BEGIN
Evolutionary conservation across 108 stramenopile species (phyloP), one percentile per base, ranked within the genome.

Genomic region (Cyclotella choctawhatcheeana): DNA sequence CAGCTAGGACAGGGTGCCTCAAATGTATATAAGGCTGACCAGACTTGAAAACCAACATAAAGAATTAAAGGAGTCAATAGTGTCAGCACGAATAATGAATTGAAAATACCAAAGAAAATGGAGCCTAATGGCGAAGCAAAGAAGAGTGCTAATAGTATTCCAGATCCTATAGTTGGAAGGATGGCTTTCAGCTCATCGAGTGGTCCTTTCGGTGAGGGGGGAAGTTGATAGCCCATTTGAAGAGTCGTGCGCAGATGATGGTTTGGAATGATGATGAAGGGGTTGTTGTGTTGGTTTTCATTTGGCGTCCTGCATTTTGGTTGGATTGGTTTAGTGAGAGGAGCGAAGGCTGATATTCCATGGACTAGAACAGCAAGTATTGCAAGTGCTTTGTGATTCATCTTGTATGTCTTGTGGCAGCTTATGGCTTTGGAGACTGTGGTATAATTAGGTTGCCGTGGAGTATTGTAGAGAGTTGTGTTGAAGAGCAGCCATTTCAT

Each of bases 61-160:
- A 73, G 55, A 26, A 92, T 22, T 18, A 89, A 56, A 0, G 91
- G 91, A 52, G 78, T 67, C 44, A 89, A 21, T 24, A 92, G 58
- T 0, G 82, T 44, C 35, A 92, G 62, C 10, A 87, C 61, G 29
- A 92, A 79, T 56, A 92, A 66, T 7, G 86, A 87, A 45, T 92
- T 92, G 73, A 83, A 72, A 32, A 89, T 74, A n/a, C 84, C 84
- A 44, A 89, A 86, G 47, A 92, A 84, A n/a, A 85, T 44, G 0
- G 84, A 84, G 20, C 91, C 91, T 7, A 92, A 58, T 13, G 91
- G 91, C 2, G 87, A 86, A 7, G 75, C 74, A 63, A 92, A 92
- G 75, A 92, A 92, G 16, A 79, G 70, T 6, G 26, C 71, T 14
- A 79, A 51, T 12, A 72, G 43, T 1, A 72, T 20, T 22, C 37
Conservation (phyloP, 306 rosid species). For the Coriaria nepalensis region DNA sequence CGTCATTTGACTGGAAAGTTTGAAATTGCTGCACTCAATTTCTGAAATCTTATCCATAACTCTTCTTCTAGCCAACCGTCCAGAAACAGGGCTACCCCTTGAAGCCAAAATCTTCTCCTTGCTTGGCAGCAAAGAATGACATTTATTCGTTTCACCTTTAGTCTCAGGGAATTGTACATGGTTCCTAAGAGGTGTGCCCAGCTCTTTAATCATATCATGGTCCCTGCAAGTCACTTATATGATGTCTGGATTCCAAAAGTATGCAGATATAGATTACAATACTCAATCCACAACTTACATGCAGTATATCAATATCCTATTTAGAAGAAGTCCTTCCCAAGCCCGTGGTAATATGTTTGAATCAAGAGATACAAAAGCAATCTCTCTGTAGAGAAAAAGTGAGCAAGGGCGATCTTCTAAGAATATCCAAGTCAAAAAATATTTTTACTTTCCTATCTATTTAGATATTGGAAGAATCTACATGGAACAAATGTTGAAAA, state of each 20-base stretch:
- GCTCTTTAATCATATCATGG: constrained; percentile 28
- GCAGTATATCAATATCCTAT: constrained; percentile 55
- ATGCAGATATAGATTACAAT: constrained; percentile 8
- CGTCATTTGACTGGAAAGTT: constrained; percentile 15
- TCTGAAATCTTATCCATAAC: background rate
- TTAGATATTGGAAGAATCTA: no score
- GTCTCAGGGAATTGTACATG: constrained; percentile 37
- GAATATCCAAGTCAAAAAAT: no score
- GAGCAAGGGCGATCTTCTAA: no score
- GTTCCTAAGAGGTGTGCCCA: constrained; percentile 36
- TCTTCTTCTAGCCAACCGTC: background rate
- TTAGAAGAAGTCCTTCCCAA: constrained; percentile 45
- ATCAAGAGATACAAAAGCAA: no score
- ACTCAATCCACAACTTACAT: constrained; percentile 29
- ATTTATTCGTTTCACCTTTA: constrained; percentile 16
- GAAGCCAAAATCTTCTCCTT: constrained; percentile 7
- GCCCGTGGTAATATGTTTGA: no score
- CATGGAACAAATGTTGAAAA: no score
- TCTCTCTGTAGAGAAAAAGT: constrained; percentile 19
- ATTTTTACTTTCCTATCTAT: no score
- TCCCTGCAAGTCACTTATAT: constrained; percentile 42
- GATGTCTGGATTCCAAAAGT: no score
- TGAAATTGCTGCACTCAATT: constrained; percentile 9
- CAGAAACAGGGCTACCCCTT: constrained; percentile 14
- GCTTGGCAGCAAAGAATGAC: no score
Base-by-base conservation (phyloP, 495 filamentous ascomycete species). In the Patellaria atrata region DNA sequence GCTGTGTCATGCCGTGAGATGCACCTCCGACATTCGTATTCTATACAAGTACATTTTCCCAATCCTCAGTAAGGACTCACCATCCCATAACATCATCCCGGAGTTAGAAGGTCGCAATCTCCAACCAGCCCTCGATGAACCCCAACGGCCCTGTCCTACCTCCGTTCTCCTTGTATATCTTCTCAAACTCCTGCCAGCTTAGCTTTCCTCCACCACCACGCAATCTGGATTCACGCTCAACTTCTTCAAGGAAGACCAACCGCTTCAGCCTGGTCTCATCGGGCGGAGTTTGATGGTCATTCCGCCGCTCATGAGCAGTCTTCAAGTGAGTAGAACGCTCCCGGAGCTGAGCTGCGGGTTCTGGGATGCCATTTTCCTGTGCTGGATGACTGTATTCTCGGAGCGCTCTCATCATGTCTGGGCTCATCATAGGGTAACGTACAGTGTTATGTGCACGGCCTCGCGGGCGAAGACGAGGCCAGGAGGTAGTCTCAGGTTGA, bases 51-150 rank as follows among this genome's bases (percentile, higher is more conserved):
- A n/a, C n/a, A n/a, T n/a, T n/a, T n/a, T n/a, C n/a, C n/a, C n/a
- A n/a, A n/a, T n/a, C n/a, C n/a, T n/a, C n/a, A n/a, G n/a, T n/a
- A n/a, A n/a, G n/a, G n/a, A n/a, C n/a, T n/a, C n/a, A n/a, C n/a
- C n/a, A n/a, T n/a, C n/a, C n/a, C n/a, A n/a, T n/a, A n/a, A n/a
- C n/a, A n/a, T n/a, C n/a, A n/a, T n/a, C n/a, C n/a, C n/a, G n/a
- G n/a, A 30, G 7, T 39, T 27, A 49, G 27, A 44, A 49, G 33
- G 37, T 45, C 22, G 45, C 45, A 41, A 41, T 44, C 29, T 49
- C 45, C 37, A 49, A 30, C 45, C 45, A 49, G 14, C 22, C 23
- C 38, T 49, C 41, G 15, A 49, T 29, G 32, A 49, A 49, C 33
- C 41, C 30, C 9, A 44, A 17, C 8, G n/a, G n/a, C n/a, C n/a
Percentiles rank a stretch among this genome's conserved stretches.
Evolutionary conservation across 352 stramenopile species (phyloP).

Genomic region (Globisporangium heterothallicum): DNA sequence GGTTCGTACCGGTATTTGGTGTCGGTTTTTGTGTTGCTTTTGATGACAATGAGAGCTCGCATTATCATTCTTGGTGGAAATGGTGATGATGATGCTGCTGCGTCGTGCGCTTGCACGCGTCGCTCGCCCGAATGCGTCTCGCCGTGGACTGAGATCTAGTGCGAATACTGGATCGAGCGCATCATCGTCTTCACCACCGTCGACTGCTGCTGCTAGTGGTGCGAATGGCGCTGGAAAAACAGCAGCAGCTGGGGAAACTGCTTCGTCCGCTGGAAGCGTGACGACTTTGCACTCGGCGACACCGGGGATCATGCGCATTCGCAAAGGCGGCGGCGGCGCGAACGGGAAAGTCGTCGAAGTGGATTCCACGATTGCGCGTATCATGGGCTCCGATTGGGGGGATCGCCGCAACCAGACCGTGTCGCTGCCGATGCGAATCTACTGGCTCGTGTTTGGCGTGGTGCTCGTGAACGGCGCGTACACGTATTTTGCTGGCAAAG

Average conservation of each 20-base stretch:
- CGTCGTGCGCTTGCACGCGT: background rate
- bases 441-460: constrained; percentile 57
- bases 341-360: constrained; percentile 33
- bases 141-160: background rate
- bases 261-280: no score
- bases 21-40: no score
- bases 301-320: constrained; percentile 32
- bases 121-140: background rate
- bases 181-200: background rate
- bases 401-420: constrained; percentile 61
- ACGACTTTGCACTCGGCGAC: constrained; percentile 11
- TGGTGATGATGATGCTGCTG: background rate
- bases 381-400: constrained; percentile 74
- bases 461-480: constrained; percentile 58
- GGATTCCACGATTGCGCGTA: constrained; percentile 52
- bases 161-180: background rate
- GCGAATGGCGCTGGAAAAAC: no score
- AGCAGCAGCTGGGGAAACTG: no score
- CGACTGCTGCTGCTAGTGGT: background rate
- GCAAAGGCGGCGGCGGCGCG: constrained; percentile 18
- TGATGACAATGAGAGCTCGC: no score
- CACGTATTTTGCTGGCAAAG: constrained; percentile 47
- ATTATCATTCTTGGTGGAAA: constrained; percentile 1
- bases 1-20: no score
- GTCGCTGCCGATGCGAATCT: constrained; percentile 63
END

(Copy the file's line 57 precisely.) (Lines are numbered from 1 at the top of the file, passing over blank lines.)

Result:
- bases 341-360: constrained; percentile 33